His score was by far the lowest on metacritic (the average score is 94), so clearly there must have been something astray in his analysis. The three points can be individually countered.

First, the film was clearly up to cinematic standards. The film won 11 Oscars, which are generally accepted as the most well-respected award in American Film. If the movie was “uninspired”, it could not have accomplished this.

Second, the movie was not too long. An enormous amount of people were willing to sit through the whole 3+ hours, and most were satisfied by it (as evidenced by the high score on metacritic).

As for the critic’s third point, many organizations that give awards for movies disagree with this, giving awards such as “Oustanding Performance by a Cast in a Motion Picture” (Screen Actor’s Guild) and “Best Supporting Actor” (Seattle Film Critics – for Sean Astin).

The three points can be countered, so it stands the reason that this critic’s review was “uninspired”, rather than the movie itself.

My Favorite Movie

My favorite movie is probably the Lord of the Rings trilogy from Peter Jackson, though it is not without competition. These movies were my first introduction to the incredible world created by Tolkien, and inspired me to later read the trilogy of novels that the movies were based on.

There are several things I like about the movies. One is that the story is not what it seems to be at face value. Watching the movie for the first time, one would think that the primary story is about destroying an evil ring. However, when investigated further, one finds that it is really much more about the journey than the end result. Once one comes to this realization, it answers the oft-asked question: Why didn’t the eagles, who helped out at the beginning and saved them at the end, not just fly the ring to Mordor and drop it in Mt. Doom? The answer is simple: that would miss the point. The real story is the bond of friendship that grows between Frodo and Sam, the reinstating of the proper king of Gondor, and the tragedy of Smeagol.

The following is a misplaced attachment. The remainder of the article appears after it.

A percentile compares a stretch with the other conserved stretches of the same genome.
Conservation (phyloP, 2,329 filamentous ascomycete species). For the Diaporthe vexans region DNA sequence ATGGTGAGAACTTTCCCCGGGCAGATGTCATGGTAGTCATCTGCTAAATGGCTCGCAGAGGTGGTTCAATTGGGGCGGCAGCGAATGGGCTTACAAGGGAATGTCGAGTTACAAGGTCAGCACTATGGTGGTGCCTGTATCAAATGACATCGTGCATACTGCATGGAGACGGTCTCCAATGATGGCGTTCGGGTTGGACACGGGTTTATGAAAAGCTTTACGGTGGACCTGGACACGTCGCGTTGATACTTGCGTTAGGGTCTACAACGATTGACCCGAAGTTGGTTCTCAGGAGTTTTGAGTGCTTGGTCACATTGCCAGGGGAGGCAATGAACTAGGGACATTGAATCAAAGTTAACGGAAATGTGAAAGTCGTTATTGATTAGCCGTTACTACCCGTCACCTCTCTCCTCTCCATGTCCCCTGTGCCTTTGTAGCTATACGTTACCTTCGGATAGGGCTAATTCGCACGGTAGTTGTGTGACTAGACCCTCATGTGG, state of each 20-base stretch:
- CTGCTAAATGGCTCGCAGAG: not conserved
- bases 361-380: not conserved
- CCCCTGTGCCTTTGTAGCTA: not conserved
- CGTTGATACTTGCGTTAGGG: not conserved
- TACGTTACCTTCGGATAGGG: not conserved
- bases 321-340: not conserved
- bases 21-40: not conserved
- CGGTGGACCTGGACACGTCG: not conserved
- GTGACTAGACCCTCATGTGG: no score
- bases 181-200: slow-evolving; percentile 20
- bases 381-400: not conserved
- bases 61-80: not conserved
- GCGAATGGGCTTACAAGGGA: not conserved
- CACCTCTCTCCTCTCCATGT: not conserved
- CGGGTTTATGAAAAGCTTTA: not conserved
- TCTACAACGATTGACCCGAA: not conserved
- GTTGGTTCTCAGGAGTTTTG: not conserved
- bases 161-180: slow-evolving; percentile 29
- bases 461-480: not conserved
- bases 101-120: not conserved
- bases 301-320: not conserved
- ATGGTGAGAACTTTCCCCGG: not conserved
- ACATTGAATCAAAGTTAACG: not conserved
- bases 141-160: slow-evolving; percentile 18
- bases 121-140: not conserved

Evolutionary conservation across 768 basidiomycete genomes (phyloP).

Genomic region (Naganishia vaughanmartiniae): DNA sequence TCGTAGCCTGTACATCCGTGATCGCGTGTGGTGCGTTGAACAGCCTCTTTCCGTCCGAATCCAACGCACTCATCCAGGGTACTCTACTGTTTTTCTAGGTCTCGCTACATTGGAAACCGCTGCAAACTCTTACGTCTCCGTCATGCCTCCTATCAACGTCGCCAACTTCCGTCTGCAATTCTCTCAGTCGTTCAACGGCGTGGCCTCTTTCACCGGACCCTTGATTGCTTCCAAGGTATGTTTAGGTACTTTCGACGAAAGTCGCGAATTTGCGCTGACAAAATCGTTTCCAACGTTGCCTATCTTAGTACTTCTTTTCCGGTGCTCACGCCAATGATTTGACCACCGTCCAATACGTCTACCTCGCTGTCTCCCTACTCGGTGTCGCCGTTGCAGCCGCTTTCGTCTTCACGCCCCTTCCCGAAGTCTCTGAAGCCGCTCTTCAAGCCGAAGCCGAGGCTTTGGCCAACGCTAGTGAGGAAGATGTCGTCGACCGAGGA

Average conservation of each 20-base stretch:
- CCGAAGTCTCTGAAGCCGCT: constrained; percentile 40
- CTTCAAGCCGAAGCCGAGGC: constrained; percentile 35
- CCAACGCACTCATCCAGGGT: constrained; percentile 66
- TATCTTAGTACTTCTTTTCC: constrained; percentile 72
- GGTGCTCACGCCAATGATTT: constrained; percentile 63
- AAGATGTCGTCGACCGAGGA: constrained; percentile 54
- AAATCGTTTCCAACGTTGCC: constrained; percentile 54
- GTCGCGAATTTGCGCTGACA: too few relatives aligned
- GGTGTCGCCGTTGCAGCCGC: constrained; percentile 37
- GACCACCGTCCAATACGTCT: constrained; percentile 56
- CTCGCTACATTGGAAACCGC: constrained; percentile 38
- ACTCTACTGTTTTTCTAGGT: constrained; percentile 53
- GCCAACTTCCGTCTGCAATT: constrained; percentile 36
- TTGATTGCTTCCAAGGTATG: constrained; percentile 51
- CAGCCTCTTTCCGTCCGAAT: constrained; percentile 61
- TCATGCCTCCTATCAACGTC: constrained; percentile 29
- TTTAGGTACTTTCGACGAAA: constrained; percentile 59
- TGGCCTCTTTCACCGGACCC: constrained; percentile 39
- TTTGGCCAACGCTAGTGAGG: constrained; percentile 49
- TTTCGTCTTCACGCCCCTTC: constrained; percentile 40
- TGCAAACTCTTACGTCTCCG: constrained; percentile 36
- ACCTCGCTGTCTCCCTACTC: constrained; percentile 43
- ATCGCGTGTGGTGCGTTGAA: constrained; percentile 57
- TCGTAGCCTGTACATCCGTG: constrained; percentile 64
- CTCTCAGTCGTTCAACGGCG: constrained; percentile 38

Another, more “surface-level”, aspect of the movies that I enjoyed was the reserved nature of the CGI used. The movies were made in the early 2000s, so the capability of computer graphics was far more limited than it is today. Jackson realized this, and unlike many movies of the time, was not overly flashy with the computer generated imagery. Because of this, these movies are still watchable and believable a decade later.

A third aspect of the movies that I like is the excellent performances by many of the actors, especially Elijah Wood and Ian McKellen. They played their parts convincingly, and were true to the characters they represented from the novels.

I highly recommend these movies to anyone who has not seen them (and who has about 10 hours to spare).